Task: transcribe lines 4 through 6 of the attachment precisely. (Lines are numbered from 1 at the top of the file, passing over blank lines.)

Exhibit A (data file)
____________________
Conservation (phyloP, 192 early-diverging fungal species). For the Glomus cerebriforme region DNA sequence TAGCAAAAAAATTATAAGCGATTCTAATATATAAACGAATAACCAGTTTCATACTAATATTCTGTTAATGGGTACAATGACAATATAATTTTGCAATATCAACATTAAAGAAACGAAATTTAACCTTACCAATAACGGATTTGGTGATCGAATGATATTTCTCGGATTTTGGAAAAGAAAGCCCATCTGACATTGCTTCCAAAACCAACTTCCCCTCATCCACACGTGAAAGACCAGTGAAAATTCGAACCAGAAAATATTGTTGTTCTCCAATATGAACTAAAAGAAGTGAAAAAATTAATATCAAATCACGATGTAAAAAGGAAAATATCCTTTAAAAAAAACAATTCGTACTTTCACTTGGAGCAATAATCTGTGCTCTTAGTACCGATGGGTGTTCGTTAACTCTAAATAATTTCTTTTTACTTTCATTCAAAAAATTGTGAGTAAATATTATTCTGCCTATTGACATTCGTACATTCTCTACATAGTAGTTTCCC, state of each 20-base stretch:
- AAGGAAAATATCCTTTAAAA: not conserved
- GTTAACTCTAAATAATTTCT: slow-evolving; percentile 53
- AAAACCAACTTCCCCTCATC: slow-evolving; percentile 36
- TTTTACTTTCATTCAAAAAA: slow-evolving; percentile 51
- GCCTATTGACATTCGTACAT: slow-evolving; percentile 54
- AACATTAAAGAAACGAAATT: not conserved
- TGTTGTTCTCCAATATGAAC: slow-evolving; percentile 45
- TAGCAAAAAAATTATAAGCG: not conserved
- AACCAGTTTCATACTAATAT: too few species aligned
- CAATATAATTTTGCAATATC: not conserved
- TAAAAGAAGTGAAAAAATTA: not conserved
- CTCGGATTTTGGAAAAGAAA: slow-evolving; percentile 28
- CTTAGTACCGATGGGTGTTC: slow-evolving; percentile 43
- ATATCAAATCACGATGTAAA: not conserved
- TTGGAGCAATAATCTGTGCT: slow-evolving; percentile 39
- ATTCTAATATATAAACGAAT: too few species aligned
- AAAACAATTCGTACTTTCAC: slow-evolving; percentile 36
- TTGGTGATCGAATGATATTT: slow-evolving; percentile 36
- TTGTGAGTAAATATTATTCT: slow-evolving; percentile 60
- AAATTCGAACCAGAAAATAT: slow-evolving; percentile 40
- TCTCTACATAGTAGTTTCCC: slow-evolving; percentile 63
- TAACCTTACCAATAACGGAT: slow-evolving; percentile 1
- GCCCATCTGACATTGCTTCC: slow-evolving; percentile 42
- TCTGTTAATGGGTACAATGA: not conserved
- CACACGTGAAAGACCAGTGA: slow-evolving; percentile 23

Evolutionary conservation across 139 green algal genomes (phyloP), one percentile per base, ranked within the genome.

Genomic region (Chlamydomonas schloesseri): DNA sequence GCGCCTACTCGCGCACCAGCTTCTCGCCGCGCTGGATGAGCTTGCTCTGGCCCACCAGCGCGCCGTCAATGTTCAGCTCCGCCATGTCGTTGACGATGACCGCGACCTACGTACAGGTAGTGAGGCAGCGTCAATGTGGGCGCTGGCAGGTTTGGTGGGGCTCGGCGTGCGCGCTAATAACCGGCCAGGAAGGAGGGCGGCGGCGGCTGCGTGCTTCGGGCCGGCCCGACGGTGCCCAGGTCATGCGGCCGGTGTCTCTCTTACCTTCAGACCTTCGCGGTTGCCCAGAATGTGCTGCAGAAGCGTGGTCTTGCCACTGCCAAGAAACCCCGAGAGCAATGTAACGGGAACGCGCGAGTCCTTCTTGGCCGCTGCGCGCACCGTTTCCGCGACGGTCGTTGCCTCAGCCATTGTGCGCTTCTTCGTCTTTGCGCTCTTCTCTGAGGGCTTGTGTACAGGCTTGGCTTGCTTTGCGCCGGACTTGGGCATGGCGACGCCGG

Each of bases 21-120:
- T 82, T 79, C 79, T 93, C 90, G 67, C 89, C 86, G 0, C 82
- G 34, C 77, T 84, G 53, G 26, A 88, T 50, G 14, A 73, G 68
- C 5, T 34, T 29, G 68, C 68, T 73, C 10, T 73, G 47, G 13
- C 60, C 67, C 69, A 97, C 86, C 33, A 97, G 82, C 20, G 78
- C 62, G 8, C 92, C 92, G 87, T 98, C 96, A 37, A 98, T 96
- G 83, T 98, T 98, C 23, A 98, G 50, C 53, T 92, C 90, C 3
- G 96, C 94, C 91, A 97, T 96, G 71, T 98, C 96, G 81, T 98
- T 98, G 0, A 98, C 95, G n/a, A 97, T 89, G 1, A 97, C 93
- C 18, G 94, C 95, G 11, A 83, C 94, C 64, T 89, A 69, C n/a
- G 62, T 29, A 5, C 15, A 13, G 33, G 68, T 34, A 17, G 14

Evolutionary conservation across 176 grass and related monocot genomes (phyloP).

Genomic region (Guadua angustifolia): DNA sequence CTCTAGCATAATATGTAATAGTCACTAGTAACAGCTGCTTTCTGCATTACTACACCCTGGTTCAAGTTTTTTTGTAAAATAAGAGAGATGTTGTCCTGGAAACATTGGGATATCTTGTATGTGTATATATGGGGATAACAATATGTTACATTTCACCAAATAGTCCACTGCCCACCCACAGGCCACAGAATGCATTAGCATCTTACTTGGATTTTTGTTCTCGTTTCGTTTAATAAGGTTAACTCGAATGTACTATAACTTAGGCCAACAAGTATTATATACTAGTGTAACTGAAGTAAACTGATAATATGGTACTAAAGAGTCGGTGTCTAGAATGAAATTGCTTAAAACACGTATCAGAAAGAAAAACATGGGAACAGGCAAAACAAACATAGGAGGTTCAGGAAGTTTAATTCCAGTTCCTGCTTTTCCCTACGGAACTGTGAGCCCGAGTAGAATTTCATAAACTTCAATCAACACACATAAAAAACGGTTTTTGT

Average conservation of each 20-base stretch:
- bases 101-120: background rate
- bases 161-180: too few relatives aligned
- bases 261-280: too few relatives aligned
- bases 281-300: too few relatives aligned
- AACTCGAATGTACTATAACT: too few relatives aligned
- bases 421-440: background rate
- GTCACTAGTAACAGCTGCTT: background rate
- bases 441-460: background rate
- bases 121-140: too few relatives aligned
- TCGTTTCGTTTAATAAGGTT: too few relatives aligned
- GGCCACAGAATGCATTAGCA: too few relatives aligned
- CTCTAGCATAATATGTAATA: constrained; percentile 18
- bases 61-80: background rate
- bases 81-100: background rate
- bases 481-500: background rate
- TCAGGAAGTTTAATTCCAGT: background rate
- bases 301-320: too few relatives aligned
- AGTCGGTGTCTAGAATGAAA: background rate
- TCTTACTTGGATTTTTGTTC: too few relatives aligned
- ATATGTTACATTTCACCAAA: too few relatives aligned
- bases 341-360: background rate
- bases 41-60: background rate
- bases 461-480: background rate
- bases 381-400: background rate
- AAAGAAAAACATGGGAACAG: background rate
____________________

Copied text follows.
- AAAACCAACTTCCCCTCATC: slow-evolving; percentile 36
- TTTTACTTTCATTCAAAAAA: slow-evolving; percentile 51
- GCCTATTGACATTCGTACAT: slow-evolving; percentile 54